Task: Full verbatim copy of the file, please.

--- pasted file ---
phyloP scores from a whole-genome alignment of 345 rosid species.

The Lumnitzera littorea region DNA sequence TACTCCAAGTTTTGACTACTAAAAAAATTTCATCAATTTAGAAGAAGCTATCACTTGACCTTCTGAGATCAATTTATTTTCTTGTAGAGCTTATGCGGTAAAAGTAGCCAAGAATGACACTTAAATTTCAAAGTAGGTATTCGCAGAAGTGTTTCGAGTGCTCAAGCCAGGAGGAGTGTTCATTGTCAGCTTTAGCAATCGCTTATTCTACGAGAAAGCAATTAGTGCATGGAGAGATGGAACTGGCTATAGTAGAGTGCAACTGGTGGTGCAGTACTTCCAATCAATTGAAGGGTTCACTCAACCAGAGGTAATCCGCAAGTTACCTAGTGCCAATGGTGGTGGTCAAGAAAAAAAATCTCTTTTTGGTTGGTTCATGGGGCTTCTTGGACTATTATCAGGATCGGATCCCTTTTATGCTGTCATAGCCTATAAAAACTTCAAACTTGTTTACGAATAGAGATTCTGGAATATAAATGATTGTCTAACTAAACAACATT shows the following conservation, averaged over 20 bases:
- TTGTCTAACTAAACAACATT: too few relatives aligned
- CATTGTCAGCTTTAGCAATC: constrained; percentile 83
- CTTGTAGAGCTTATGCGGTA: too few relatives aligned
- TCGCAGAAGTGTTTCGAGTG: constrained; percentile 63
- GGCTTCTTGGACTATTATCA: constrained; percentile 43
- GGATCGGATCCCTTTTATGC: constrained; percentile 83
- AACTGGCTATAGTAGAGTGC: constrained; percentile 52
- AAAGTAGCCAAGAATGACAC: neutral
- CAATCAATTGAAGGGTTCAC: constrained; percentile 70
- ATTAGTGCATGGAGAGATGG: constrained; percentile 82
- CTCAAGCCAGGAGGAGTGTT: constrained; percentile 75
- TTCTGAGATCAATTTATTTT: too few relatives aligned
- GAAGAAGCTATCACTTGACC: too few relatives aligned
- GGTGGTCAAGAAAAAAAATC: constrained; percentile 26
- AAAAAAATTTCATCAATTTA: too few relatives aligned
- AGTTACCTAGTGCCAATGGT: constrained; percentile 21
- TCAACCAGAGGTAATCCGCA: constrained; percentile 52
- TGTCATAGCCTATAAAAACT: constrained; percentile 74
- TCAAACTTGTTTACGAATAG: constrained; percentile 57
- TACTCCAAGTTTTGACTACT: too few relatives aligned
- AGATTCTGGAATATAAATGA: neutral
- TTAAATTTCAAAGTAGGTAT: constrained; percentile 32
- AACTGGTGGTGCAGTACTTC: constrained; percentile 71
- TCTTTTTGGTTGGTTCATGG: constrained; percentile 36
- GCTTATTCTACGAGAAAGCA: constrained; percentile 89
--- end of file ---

phyloP scores from a whole-genome alignment of 345 rosid species.

The Lumnitzera littorea region DNA sequence TACTCCAAGTTTTGACTACTAAAAAAATTTCATCAATTTAGAAGAAGCTATCACTTGACCTTCTGAGATCAATTTATTTTCTTGTAGAGCTTATGCGGTAAAAGTAGCCAAGAATGACACTTAAATTTCAAAGTAGGTATTCGCAGAAGTGTTTCGAGTGCTCAAGCCAGGAGGAGTGTTCATTGTCAGCTTTAGCAATCGCTTATTCTACGAGAAAGCAATTAGTGCATGGAGAGATGGAACTGGCTATAGTAGAGTGCAACTGGTGGTGCAGTACTTCCAATCAATTGAAGGGTTCACTCAACCAGAGGTAATCCGCAAGTTACCTAGTGCCAATGGTGGTGGTCAAGAAAAAAAATCTCTTTTTGGTTGGTTCATGGGGCTTCTTGGACTATTATCAGGATCGGATCCCTTTTATGCTGTCATAGCCTATAAAAACTTCAAACTTGTTTACGAATAGAGATTCTGGAATATAAATGATTGTCTAACTAAACAACATT shows the following conservation, averaged over 20 bases:
- TTGTCTAACTAAACAACATT: too few relatives aligned
- CATTGTCAGCTTTAGCAATC: constrained; percentile 83
- CTTGTAGAGCTTATGCGGTA: too few relatives aligned
- TCGCAGAAGTGTTTCGAGTG: constrained; percentile 63
- GGCTTCTTGGACTATTATCA: constrained; percentile 43
- GGATCGGATCCCTTTTATGC: constrained; percentile 83
- AACTGGCTATAGTAGAGTGC: constrained; percentile 52
- AAAGTAGCCAAGAATGACAC: neutral
- CAATCAATTGAAGGGTTCAC: constrained; percentile 70
- ATTAGTGCATGGAGAGATGG: constrained; percentile 82
- CTCAAGCCAGGAGGAGTGTT: constrained; percentile 75
- TTCTGAGATCAATTTATTTT: too few relatives aligned
- GAAGAAGCTATCACTTGACC: too few relatives aligned
- GGTGGTCAAGAAAAAAAATC: constrained; percentile 26
- AAAAAAATTTCATCAATTTA: too few relatives aligned
- AGTTACCTAGTGCCAATGGT: constrained; percentile 21
- TCAACCAGAGGTAATCCGCA: constrained; percentile 52
- TGTCATAGCCTATAAAAACT: constrained; percentile 74
- TCAAACTTGTTTACGAATAG: constrained; percentile 57
- TACTCCAAGTTTTGACTACT: too few relatives aligned
- AGATTCTGGAATATAAATGA: neutral
- TTAAATTTCAAAGTAGGTAT: constrained; percentile 32
- AACTGGTGGTGCAGTACTTC: constrained; percentile 71
- TCTTTTTGGTTGGTTCATGG: constrained; percentile 36
- GCTTATTCTACGAGAAAGCA: constrained; percentile 89